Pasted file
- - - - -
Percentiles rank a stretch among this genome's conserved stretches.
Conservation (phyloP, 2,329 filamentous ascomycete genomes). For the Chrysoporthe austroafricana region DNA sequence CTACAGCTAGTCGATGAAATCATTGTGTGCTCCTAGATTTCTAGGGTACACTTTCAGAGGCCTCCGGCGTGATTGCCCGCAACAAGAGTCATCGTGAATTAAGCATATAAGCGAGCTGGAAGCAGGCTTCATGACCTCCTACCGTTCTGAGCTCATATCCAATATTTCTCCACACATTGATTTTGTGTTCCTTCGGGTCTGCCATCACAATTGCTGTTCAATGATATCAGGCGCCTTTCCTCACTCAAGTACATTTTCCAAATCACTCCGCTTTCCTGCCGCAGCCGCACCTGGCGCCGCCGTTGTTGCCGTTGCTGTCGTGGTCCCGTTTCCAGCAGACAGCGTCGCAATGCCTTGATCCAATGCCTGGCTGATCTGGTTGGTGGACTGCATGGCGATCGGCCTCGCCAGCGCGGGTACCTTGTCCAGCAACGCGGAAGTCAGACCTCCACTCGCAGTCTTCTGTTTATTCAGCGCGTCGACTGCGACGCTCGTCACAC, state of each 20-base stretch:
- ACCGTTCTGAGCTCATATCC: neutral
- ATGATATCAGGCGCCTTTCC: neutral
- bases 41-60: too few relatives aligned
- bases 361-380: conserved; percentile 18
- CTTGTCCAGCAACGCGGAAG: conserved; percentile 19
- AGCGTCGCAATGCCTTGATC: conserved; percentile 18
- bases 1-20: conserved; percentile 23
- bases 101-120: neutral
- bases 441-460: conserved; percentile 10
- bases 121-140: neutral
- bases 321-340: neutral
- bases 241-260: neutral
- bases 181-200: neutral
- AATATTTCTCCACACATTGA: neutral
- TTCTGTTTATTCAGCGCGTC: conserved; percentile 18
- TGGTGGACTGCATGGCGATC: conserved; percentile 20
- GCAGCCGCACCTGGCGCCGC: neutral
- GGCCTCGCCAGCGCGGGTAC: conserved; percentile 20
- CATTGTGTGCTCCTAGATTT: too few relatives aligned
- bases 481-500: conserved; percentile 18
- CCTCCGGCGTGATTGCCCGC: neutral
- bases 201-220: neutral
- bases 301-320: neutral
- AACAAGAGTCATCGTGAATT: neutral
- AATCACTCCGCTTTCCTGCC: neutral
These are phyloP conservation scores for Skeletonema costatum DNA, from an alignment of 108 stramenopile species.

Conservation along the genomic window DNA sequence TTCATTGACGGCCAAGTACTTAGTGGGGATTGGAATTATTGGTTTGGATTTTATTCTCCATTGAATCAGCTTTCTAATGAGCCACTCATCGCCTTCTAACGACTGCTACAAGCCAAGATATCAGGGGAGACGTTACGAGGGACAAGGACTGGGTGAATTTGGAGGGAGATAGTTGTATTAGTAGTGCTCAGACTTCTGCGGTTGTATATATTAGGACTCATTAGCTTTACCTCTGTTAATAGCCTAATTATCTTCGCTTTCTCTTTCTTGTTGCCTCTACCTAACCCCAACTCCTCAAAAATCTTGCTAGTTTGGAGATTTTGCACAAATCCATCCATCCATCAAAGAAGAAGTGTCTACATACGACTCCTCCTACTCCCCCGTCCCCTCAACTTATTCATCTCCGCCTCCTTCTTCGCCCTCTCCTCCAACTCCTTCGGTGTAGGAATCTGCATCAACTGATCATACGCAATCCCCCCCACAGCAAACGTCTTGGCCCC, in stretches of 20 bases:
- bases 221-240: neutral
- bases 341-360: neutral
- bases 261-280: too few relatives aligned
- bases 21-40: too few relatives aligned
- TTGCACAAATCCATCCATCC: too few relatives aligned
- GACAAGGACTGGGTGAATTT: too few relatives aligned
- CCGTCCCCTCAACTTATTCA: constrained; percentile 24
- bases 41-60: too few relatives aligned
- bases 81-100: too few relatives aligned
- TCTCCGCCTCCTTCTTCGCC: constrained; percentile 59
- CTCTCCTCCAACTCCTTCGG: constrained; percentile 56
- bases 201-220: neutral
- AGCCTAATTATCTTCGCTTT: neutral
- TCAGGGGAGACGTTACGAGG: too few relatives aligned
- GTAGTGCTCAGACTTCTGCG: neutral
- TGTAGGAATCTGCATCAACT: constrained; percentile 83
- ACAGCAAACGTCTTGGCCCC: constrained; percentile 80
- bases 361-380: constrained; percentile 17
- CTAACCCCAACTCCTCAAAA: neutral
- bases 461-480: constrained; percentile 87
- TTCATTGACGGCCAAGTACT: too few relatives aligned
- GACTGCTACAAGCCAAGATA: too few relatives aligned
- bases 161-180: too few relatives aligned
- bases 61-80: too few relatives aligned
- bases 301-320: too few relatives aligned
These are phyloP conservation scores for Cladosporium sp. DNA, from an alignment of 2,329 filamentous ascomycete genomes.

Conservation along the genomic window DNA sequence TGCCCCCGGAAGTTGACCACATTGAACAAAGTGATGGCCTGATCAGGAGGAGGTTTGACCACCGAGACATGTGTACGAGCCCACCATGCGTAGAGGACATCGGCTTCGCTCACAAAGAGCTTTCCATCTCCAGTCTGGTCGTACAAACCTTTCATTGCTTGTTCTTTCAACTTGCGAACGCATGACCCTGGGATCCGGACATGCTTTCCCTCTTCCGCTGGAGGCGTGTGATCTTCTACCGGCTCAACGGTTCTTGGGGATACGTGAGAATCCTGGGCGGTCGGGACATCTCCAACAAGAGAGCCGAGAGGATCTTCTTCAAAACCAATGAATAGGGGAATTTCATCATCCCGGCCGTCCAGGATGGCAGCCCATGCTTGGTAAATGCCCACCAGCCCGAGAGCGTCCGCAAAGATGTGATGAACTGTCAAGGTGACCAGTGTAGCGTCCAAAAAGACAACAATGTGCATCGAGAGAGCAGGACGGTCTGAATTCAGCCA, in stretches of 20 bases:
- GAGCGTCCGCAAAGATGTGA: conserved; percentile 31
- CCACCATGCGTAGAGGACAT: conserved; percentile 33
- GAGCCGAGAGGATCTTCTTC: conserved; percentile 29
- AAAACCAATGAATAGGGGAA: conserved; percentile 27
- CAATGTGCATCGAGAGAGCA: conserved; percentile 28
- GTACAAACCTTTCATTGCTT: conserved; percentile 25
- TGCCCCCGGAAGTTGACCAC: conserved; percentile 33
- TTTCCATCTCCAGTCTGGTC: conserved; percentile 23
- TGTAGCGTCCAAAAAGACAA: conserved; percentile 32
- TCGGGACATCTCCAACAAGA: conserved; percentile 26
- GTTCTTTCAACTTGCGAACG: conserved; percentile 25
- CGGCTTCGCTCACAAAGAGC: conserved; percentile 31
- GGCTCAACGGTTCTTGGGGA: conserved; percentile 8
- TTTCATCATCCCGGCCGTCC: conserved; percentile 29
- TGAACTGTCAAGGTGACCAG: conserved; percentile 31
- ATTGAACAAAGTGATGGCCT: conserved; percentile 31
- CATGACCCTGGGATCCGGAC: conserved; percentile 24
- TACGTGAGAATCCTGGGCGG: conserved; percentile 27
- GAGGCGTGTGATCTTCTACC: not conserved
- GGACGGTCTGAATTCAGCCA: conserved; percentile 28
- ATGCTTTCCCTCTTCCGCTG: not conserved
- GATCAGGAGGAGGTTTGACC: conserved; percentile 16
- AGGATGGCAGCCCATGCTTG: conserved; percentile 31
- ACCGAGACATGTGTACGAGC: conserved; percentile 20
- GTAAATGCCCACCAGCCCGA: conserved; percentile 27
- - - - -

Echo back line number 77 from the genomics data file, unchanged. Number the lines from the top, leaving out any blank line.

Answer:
- ATGCTTTCCCTCTTCCGCTG: not conserved